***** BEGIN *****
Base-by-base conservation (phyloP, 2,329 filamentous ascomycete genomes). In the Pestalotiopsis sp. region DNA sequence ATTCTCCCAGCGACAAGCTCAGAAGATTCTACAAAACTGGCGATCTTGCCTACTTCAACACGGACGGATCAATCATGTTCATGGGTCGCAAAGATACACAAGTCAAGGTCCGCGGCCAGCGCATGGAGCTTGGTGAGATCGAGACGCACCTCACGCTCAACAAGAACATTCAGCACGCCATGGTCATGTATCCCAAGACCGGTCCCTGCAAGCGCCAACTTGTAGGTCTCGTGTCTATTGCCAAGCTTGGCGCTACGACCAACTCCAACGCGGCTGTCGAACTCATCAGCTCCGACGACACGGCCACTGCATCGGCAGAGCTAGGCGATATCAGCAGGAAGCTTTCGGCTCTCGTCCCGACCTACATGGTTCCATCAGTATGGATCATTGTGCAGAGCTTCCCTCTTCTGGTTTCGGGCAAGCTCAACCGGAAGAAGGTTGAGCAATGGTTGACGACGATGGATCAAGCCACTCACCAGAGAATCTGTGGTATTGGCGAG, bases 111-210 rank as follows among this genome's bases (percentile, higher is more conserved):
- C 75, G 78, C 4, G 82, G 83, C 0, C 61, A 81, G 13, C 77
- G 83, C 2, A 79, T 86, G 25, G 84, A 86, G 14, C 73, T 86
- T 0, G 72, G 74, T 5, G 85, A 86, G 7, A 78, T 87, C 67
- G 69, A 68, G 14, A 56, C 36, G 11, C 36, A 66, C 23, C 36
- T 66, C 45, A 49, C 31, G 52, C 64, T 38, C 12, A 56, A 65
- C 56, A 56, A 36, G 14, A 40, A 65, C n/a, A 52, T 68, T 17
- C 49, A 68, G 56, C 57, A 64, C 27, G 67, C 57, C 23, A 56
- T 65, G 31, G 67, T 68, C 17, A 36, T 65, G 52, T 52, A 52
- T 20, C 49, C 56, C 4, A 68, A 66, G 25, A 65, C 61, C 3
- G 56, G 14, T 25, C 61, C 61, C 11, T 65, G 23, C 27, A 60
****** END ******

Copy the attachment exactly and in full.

Base-by-base conservation (phyloP, 2,329 filamentous ascomycete genomes). In the Pestalotiopsis sp. region DNA sequence ATTCTCCCAGCGACAAGCTCAGAAGATTCTACAAAACTGGCGATCTTGCCTACTTCAACACGGACGGATCAATCATGTTCATGGGTCGCAAAGATACACAAGTCAAGGTCCGCGGCCAGCGCATGGAGCTTGGTGAGATCGAGACGCACCTCACGCTCAACAAGAACATTCAGCACGCCATGGTCATGTATCCCAAGACCGGTCCCTGCAAGCGCCAACTTGTAGGTCTCGTGTCTATTGCCAAGCTTGGCGCTACGACCAACTCCAACGCGGCTGTCGAACTCATCAGCTCCGACGACACGGCCACTGCATCGGCAGAGCTAGGCGATATCAGCAGGAAGCTTTCGGCTCTCGTCCCGACCTACATGGTTCCATCAGTATGGATCATTGTGCAGAGCTTCCCTCTTCTGGTTTCGGGCAAGCTCAACCGGAAGAAGGTTGAGCAATGGTTGACGACGATGGATCAAGCCACTCACCAGAGAATCTGTGGTATTGGCGAG, bases 111-210 rank as follows among this genome's bases (percentile, higher is more conserved):
- C 75, G 78, C 4, G 82, G 83, C 0, C 61, A 81, G 13, C 77
- G 83, C 2, A 79, T 86, G 25, G 84, A 86, G 14, C 73, T 86
- T 0, G 72, G 74, T 5, G 85, A 86, G 7, A 78, T 87, C 67
- G 69, A 68, G 14, A 56, C 36, G 11, C 36, A 66, C 23, C 36
- T 66, C 45, A 49, C 31, G 52, C 64, T 38, C 12, A 56, A 65
- C 56, A 56, A 36, G 14, A 40, A 65, C n/a, A 52, T 68, T 17
- C 49, A 68, G 56, C 57, A 64, C 27, G 67, C 57, C 23, A 56
- T 65, G 31, G 67, T 68, C 17, A 36, T 65, G 52, T 52, A 52
- T 20, C 49, C 56, C 4, A 68, A 66, G 25, A 65, C 61, C 3
- G 56, G 14, T 25, C 61, C 61, C 11, T 65, G 23, C 27, A 60